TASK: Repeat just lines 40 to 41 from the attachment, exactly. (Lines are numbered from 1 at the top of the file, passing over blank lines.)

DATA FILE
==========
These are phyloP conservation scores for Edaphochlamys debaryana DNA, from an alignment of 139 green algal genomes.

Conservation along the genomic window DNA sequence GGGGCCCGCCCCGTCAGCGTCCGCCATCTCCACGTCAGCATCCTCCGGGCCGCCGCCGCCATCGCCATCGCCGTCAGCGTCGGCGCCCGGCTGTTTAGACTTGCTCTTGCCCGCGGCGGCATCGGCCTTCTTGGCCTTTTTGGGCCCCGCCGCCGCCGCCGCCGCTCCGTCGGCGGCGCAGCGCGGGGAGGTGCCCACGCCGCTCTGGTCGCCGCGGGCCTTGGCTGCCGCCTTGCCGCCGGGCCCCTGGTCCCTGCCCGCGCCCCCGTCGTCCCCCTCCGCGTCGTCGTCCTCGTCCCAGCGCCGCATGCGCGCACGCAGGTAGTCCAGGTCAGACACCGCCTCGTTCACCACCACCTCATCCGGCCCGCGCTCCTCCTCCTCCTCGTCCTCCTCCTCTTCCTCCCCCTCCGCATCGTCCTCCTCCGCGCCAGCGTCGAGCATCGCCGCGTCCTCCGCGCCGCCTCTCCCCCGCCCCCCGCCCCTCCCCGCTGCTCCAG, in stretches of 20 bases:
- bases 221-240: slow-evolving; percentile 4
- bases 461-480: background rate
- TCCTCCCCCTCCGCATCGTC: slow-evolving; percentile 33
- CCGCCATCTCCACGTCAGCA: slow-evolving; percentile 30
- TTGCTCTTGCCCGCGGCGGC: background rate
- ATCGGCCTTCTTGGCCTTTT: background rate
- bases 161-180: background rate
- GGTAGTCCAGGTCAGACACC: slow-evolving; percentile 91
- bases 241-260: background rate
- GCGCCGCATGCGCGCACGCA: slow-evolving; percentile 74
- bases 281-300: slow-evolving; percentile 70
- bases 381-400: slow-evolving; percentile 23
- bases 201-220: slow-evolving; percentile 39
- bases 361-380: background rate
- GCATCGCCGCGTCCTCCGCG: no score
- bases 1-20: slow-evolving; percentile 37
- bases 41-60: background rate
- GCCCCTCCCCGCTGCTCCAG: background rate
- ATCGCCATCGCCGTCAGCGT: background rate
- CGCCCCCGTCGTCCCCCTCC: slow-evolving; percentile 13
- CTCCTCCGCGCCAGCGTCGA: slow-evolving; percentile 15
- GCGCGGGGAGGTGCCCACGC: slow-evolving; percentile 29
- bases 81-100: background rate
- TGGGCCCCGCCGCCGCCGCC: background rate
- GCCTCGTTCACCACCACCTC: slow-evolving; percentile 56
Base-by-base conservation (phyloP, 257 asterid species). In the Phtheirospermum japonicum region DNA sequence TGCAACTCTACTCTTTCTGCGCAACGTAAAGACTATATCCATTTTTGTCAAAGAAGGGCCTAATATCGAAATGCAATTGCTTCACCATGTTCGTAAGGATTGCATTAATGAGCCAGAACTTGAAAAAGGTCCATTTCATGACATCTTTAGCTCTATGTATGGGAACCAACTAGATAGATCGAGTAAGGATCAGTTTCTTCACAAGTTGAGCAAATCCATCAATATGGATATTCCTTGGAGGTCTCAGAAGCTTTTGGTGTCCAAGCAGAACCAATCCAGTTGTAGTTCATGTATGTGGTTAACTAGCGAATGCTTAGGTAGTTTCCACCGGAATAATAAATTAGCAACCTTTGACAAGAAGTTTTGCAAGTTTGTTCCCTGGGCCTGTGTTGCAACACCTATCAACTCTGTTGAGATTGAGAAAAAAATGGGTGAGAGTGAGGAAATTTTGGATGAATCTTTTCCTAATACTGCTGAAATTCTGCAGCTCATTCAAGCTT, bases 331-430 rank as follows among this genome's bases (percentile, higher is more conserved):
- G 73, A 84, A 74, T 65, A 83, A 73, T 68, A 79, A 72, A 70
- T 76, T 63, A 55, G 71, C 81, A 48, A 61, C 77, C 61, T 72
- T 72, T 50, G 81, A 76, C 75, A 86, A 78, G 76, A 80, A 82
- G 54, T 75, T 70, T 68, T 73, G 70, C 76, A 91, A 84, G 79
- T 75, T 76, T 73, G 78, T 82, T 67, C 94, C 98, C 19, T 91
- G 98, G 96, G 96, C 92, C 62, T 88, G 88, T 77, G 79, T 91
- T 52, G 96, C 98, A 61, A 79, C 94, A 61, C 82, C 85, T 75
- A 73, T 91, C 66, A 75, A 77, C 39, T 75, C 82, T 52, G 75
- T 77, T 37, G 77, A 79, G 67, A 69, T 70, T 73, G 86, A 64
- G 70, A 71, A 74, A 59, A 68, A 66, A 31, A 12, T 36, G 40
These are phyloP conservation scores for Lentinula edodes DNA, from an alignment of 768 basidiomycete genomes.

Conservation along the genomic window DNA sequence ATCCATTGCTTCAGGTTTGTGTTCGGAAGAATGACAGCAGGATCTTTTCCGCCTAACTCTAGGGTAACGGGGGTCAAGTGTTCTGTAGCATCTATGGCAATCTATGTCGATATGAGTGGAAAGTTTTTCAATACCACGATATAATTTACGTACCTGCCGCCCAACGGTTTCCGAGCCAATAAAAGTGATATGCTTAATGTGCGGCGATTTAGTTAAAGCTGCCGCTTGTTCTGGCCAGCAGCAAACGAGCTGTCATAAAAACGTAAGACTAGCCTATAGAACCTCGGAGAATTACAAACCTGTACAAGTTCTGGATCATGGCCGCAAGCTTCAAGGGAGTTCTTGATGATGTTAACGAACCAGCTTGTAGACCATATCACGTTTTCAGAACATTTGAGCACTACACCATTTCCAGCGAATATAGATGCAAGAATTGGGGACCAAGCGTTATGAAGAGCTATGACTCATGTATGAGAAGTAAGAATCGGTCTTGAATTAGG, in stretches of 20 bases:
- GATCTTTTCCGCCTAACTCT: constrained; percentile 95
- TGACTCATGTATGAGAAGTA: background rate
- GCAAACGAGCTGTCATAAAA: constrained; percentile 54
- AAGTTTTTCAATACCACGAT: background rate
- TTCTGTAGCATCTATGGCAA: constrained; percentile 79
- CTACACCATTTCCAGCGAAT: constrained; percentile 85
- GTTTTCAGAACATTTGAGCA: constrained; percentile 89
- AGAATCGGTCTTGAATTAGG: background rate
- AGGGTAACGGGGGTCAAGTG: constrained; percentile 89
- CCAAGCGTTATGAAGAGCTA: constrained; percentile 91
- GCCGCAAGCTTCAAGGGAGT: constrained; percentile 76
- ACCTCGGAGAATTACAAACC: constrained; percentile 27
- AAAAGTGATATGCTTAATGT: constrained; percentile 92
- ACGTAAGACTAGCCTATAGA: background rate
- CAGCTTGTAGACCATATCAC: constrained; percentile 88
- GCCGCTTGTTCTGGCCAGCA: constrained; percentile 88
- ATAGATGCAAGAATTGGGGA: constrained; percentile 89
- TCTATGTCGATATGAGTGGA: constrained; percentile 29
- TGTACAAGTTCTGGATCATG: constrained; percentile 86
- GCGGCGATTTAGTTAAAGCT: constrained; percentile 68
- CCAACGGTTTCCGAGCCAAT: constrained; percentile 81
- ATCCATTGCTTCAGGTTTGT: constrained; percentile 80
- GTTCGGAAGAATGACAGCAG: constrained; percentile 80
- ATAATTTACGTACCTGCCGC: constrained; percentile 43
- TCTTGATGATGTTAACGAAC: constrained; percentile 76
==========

Conservation along the genomic window DNA sequence ATCCATTGCTTCAGGTTTGTGTTCGGAAGAATGACAGCAGGATCTTTTCCGCCTAACTCTAGGGTAACGGGGGTCAAGTGTTCTGTAGCATCTATGGCAATCTATGTCGATATGAGTGGAAAGTTTTTCAATACCACGATATAATTTACGTACCTGCCGCCCAACGGTTTCCGAGCCAATAAAAGTGATATGCTTAATGTGCGGCGATTTAGTTAAAGCTGCCGCTTGTTCTGGCCAGCAGCAAACGAGCTGTCATAAAAACGTAAGACTAGCCTATAGAACCTCGGAGAATTACAAACCTGTACAAGTTCTGGATCATGGCCGCAAGCTTCAAGGGAGTTCTTGATGATGTTAACGAACCAGCTTGTAGACCATATCACGTTTTCAGAACATTTGAGCACTACACCATTTCCAGCGAATATAGATGCAAGAATTGGGGACCAAGCGTTATGAAGAGCTATGACTCATGTATGAGAAGTAAGAATCGGTCTTGAATTAGG, in stretches of 20 bases:
- GATCTTTTCCGCCTAACTCT: constrained; percentile 95